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Thread: Y access stall - E05-0314

  1. #11
    Join Date
    Dec 2014
    Kaukauna, Wisconsin


    A sled can be made very easily. You can tell machine where you want it to start carving. I have a few I use that are mdf boards with a 3.5" piece glued and screwed to the one end and another 3.5" piece screwed to the other end that almost doubles as a clamp . I place project board tight to glued side and screw the second board tight to the project board. if the project requires rails I screw them down as needed, most of you projects do not require rails. I also get my mdf from furniture or counter tops that are being tossed out. Saw the stuff up in what you need, and I know that there is no love lost on the wood being sacrificed, junk is junk and you can't wreck junk is one rule I run with.

  2. #12


    I'm not entirely sure I understand to what style you are referring, so I am taking a guess. So yes, an "open bottom" sled that matched the height of the workpiece would not draw the "thickness" prompt. But I still prefer my style sled with a 3/4" thick bottom. Responding to the prompt takes only a couple of seconds. Experience tells me that the extra mass of this design is beneficial. Also, on an open sled for a cutout the cutting bit is piercing the wood and coming very close to the brass roller vertically. In my sled it stays 3/4" away vertically. I think that is beneficial. The sled can also accommodate slightly warped wood or wood that is not perfectly square with ease.

    It may not be obvious from the photos, but I use thumbscrews to clamp the workpiece into the sled. This is quick and easy. For workpieces that are not as wide as the sled, I keep several scrap pieces on hand and use them to fill the gap between workpiece and sled. So one sled can accommodate many different size projects. With some scrap 1/4" plywood I also accommodate 1/2" thick projects - just lay some scrap 1/4" material underneath the workpiece.

  3. #13
    Join Date
    Jun 2013
    Southeast Idaho


    Hi Cheri,

    I picked a bad month to be on the road for outages (movie Airplane reference, sorry)

    If you look closely at your cut image, you will see that there are no tab marks in the larger piece that's missing (see the red arrow in the smaller piece).

    When setting tabs in the cut window, consider the overall length of the cut the bit will travel for a line. With the design being 15x9 (not considering all the ins and outs of the detail) the bit was going to travel well over 48". The settings were only going to place 4 to 5 tabs on the entire perimeter cut. There was a very good chance that the center of the B would fall out and jam as well.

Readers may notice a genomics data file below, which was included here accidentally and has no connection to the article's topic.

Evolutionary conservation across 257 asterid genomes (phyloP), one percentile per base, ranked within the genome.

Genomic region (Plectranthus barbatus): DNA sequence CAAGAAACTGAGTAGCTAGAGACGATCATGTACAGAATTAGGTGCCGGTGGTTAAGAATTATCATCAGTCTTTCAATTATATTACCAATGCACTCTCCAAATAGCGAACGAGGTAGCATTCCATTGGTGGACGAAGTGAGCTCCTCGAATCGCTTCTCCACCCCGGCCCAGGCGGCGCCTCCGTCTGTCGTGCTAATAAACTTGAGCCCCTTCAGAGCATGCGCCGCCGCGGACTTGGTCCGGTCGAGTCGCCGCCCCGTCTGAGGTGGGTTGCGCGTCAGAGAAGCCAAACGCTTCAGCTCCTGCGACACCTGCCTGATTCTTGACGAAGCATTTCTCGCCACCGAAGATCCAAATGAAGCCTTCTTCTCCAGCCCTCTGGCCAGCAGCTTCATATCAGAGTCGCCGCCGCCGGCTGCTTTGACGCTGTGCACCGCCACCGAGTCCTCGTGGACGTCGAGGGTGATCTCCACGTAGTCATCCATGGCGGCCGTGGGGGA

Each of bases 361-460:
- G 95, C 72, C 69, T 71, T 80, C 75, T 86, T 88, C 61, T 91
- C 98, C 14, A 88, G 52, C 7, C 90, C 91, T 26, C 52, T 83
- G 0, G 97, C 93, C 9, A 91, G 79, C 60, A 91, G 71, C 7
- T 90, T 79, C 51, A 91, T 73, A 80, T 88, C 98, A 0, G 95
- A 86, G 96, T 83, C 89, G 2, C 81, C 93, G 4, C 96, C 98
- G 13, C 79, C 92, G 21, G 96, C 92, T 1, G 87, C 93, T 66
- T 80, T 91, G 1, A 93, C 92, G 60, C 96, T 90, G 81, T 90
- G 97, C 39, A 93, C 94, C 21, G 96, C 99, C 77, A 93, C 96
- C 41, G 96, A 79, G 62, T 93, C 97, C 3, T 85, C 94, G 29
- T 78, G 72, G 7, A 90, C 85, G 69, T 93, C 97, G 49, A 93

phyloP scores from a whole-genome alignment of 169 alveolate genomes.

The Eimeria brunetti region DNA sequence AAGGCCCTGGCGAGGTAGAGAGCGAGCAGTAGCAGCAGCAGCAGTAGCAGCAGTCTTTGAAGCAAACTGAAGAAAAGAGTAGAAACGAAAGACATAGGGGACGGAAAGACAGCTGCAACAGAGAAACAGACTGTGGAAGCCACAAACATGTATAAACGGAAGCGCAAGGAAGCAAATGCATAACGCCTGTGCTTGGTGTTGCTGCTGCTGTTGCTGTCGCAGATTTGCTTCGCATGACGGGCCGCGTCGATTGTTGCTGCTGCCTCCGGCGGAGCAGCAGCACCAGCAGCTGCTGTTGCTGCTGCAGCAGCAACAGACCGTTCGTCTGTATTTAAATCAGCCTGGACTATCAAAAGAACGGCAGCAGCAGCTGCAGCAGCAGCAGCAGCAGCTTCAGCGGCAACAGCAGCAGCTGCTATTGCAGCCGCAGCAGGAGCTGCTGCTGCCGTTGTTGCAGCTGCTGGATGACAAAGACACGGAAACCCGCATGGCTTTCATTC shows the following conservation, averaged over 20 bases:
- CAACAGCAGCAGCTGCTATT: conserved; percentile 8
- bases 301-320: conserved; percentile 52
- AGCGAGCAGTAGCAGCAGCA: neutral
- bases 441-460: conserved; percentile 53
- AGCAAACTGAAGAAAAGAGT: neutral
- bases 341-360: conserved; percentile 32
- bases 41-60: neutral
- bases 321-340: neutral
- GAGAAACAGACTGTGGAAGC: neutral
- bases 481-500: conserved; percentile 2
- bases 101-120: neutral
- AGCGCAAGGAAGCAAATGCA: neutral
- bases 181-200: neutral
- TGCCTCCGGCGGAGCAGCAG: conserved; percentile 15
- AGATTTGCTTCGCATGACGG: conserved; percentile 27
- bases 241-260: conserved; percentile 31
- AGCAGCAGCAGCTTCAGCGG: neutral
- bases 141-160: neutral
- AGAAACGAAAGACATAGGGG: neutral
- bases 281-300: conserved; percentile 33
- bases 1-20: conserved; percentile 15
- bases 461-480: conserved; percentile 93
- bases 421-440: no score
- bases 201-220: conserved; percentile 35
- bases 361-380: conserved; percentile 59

Jamming can be caused by pieces falling out and binding in the slot between the belts, a piece tipping up as it gets near the rollers (impossible to see), a loose piece "spinning" in the hole created in a cut loop (can break a bit too), a small piece coming loose and landing on top of the board and binding against the rollers. Yes, these have all happened to me!

    If you use a solid sled for your words, some of these can be avoided. You can still get spinning and tip up (those rollers are exerting 70+ lbs of pressure on one end of a piece). And you can keep the tabs shorter, meaning less clean up. I always use a box cutter to clean up tabs in MDF (and sometimes pine).

    Based on my experience, and everyone's experience may vary, for MDF on a sled, 1/8" tabs work great. I even do 1/16" on 1/4 inch cuts with no problems.
    At a minimum, on longer perimeter cuts set Tab Spacing to 3 per foot. On the "blessed", I probably would have gone 4 or 5 because of the looping and the way the cuts are close or overlap - overlapping can remove a tab already cut.

    E-mail me if you have any questions. I sent you my phone number via e-mail. You can text me, and I will call once I make it away from work. Crazy hrs
    Attached Thumbnails Attached Thumbnails Tabs.PNG   Tab2.PNG  

  4. Default

    Oh that makes total sense!!! If I would have flipped the image would the tabs have shown from the back side? That way I would have known ahead of time that I didn't have enough tabs. I need to make it a practice to flip the virtual board and check that.

    You've been so much help! I did get your email. Thank you Thank you Thank you!

  5. Default

    So I went back to the file. Is there a setting to let me see tabs on the virtual board? That way I can verify I have enough or if there are any sections missing any?

  6. #16
    Join Date
    Nov 2008
    Vancouver Island


    Unfortunately, tabs for cut paths are not shown in Designer. (I think that where the tabs end up depends on where the cuts start and this is determined as the project is "compiled" onto the card.)

  7. Default

    okee dokee...thanks bergerud!

    Note to Designer software updaters.....please add an option to see where tabs are and also a rotate option (without having to buy another program) sometimes we just need to turn a letter or object to make less waste on the board.


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